a ritual casting off of sins during the Jewish New Year
I change in the dark
because sometimes I think god is peeping
through the keyhole the way my father did,
staring at my adolescent breasts,
his eye like a cold blue fish
that moved into his face
and changed it, the way some people look
after a stroke, half-dead, half-stunned
at how much they need
their bodies and how quickly the inconsolable
finds a home there. Praying makes me feel naked
so I do it when no one is watching.
It feels like confession saying these things to you
and maybe it was some kind of redemption
I hoped to find in your arms yesterday.
I don’t really believe in god
but sometimes I talk to him anyway,
the way I wish I could talk
to my husband, about how sometimes
on windy nights I hear the ocean
raining in the house
and wander room to room
to find no water, only rust
around the window sills
like a leaking inward of salt.
But mostly driving home today
I want to show you the leaves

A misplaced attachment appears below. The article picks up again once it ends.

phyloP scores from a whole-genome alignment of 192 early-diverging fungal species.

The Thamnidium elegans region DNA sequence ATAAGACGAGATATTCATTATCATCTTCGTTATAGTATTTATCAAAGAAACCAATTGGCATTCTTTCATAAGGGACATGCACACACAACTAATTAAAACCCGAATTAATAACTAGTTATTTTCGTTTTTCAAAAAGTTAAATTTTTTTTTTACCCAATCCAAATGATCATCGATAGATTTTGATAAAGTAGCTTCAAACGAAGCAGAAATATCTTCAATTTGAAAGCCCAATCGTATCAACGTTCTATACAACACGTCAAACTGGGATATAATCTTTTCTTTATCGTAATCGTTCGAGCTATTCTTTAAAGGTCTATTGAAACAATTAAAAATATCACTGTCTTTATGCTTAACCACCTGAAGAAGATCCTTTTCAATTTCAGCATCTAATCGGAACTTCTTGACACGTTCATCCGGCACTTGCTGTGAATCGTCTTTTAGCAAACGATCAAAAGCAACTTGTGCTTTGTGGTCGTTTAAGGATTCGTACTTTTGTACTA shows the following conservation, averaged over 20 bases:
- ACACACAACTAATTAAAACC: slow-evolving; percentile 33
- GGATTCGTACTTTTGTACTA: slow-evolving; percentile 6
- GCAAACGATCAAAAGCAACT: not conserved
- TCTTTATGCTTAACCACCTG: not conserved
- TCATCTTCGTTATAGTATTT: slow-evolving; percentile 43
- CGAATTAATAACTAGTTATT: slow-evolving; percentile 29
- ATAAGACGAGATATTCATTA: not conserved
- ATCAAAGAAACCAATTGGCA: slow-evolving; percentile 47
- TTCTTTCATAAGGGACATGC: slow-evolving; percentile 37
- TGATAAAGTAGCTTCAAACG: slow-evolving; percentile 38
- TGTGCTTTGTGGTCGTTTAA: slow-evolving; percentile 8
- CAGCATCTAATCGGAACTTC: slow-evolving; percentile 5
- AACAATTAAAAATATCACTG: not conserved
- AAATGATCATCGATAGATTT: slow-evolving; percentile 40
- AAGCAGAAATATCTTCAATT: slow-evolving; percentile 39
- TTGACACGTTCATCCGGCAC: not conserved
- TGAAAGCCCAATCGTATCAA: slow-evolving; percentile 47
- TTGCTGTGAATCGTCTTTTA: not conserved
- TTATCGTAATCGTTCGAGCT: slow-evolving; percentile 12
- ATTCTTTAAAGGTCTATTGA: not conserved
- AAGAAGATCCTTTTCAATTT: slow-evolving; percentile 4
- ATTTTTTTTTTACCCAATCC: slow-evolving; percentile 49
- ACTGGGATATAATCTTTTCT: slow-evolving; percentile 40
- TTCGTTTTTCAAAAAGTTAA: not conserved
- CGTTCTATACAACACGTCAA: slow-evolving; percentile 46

blushing into their single autumns
the way they curl towards each other
like sleeping hands, like hands on their way back
to whatever they reach for each day
and I want you here beside me,
our skin repeating its refrain
of longing, I want your mouth more than I want
forgiveness, the way last week at Tashlich
the gulls swooped down, laughing and entitled—
swooped down on the bits of floating bread
our sins become each year—
like little gods, like hungry little gods.
Babo Kamel’s poems have appeared in The Greensboro Review, Alligator Juniper, the Grolier Poetry Prize, Contemporary Verse 2, among others. She was a winner of the Charlotte A. Newberger Poetry Prize, for which her poem was published in Lilith. Originally from Montreal, she now resides in Venice, Florida.